Apparently it was easier to put up a sign that said "Goats In Road" than to put up a fence to keep the goats out of the road. The sign didn't lie. There were goats everywhere.
After Imnaha Highway rejoins the Hells Canyon Scenic Byway, the landscape flattens out a bit. You're suddenly looking at mountains in the distance, instead of driving up, over, and around them. You'll also pass through some beautiful farming areas. As I crested one hill, I found a couple of horses and a few mules hanging out at the side of the road.
These creatures were friendly, and didn't object to me using the last bit of battery power in my camera.
Some of these pictures didn't turn out quite as well as I would have liked. The sun was too low and too bright, and was bursting through the clouds with that "return of Jesus" look. So, you'll just have to take my word for it. This is an incredibly beautiful and peaceful place.
In the distance is Chief Joseph Mountain, and several other peaks. Directly below them is the town of Joseph, and Wallowa Lake. That's our next stop.
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Ursula Brown Anhary of Ellicott City,
MD writes: I lived in Imnaha as a teenager back in
1977-1978, then graduated from Joseph High School in 1979.
My two summers in Imnaha hold some of my life's most
treasured memories. We kids used to swim for hours in the
river next to the bridge as you approach the general store,
then ride tubes lower down the river. My memory is that the
store was called the General Store and Cafe back then. The
owner had a truly beautiful daughter about our age. I'm
surprised and disappointed that you felt out of place in the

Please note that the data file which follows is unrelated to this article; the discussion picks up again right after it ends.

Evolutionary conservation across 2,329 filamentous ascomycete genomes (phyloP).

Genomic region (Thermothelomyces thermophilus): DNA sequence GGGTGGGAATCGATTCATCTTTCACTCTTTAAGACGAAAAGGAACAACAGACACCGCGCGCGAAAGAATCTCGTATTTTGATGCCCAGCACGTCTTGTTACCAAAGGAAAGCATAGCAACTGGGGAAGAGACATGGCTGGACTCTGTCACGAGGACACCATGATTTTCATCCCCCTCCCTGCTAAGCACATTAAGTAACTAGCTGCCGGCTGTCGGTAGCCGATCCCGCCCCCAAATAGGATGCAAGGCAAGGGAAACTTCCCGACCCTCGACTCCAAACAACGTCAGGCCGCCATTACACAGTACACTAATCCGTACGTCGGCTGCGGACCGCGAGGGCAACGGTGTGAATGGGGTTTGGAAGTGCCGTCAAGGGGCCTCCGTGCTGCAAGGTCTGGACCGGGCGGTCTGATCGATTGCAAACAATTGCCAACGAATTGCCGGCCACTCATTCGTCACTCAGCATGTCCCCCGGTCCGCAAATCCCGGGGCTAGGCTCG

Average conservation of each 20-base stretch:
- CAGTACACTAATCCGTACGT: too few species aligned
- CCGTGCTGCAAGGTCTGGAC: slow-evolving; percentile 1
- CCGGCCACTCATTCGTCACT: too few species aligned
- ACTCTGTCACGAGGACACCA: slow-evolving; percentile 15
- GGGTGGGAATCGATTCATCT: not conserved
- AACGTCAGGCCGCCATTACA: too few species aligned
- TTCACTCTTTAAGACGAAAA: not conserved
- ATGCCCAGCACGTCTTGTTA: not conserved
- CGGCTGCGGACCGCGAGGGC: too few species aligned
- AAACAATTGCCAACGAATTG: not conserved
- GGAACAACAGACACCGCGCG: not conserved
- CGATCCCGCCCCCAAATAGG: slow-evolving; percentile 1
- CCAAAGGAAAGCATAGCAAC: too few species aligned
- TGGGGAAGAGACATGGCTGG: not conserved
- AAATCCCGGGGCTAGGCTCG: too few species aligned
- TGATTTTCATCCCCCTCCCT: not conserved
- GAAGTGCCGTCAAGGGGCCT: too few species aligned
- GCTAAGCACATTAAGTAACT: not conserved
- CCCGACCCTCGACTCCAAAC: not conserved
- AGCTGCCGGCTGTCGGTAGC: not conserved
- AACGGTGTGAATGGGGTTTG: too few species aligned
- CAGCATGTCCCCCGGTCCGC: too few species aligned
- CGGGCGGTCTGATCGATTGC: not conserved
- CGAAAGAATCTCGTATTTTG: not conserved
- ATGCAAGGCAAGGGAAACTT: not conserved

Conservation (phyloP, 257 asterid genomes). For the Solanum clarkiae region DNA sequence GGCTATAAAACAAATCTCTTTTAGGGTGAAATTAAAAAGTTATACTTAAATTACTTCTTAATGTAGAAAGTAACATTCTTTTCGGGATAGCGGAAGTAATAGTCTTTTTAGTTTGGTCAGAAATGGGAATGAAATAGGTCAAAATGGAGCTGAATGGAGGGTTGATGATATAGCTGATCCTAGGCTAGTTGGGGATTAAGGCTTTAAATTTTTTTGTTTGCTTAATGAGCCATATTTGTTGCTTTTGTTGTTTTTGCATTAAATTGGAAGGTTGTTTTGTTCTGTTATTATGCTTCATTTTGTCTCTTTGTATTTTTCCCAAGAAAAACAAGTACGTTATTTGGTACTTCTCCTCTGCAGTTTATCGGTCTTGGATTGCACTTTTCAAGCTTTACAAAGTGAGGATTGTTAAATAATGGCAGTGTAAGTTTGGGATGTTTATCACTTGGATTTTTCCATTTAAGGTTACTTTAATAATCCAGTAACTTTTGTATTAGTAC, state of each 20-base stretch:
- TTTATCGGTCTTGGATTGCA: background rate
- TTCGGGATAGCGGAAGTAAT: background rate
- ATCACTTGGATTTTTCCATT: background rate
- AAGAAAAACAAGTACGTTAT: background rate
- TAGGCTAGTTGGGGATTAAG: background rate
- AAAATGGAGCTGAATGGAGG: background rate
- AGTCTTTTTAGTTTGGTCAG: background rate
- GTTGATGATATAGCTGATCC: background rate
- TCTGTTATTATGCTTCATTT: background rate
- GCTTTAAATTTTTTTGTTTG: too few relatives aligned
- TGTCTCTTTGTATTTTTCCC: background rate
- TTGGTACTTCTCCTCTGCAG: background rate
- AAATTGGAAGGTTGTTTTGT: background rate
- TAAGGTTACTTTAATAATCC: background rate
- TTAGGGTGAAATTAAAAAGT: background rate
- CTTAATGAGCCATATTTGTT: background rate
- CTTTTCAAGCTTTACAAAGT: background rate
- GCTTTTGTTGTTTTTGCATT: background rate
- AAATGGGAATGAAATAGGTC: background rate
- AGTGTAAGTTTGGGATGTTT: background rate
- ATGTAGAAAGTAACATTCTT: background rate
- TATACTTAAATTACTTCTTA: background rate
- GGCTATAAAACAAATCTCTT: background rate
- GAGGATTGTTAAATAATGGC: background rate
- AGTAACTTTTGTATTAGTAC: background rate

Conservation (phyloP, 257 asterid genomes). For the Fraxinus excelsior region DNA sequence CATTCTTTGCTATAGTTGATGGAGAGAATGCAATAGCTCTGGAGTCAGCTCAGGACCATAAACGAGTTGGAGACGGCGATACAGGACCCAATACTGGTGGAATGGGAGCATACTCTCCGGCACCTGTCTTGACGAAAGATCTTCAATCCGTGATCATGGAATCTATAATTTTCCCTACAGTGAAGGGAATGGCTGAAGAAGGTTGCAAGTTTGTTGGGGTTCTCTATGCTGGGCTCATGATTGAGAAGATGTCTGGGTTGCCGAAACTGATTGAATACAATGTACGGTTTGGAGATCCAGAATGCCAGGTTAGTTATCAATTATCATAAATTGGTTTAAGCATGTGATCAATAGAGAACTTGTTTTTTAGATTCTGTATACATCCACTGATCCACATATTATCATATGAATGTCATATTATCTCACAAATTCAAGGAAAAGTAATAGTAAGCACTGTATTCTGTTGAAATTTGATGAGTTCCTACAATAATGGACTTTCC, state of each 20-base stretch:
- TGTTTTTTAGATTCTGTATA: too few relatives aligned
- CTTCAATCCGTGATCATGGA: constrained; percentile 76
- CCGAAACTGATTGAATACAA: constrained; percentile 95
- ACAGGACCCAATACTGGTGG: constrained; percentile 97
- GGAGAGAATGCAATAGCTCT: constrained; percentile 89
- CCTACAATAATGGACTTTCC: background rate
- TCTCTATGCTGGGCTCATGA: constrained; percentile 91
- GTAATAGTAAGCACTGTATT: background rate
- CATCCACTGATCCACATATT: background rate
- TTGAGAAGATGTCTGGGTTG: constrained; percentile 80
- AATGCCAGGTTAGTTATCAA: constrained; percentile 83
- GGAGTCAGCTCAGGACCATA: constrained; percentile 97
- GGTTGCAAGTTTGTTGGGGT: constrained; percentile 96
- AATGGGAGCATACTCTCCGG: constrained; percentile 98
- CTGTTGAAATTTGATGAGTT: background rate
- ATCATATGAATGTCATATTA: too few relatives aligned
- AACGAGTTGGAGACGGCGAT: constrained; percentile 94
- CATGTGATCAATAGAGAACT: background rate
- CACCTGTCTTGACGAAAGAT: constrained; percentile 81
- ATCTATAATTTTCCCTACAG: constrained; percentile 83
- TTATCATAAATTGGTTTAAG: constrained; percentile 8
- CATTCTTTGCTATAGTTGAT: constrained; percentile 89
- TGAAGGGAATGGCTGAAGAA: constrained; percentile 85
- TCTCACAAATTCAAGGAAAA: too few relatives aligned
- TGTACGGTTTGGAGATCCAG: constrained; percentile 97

store. I have such good memories from there. People were so
warm and friendly. Perhaps these days they feel protective
of their way of life. I lived there when Safeway moved in in
Enterprise, and everyone worried that the local,
family-owned markets would be driven out of business by the
big chains. I remember our ranch hand telling stories about
his parents crossing the plains in covered wagons. It was
truly a different breed of folks, with a profound
appreciation fornature (but not for environmentalists). My
memory, which may be faulty, is that some of the people who
lived past where the pavement ended were hippies who had
moved there to live off the grid and were fiercely private.
The ranching folks were warm, valued community, and welcomed
visitors. I remember driving from Joseph to Imnaha near dusk
in the heat of the summer. Rattle snakes covered the road on
their way to the coolness of the creek. If you went
horseback riding in the mountains, you'd have to carry a
snake-bite kit. I remember once, as I was mowing the lawn,
coming face-to-face with a rattler. Must have jumped five
feet. Mail only came two or three times a week, and you had
to pick it up at the little post office. We traveled 47
miles or so each way to get to school in Joseph. What a fun
experience they made our childhoods, with dances,
good-natured hazing, sports, and the Senior Sneak down the
Snake River on rafts. I felt so alive when I lived there.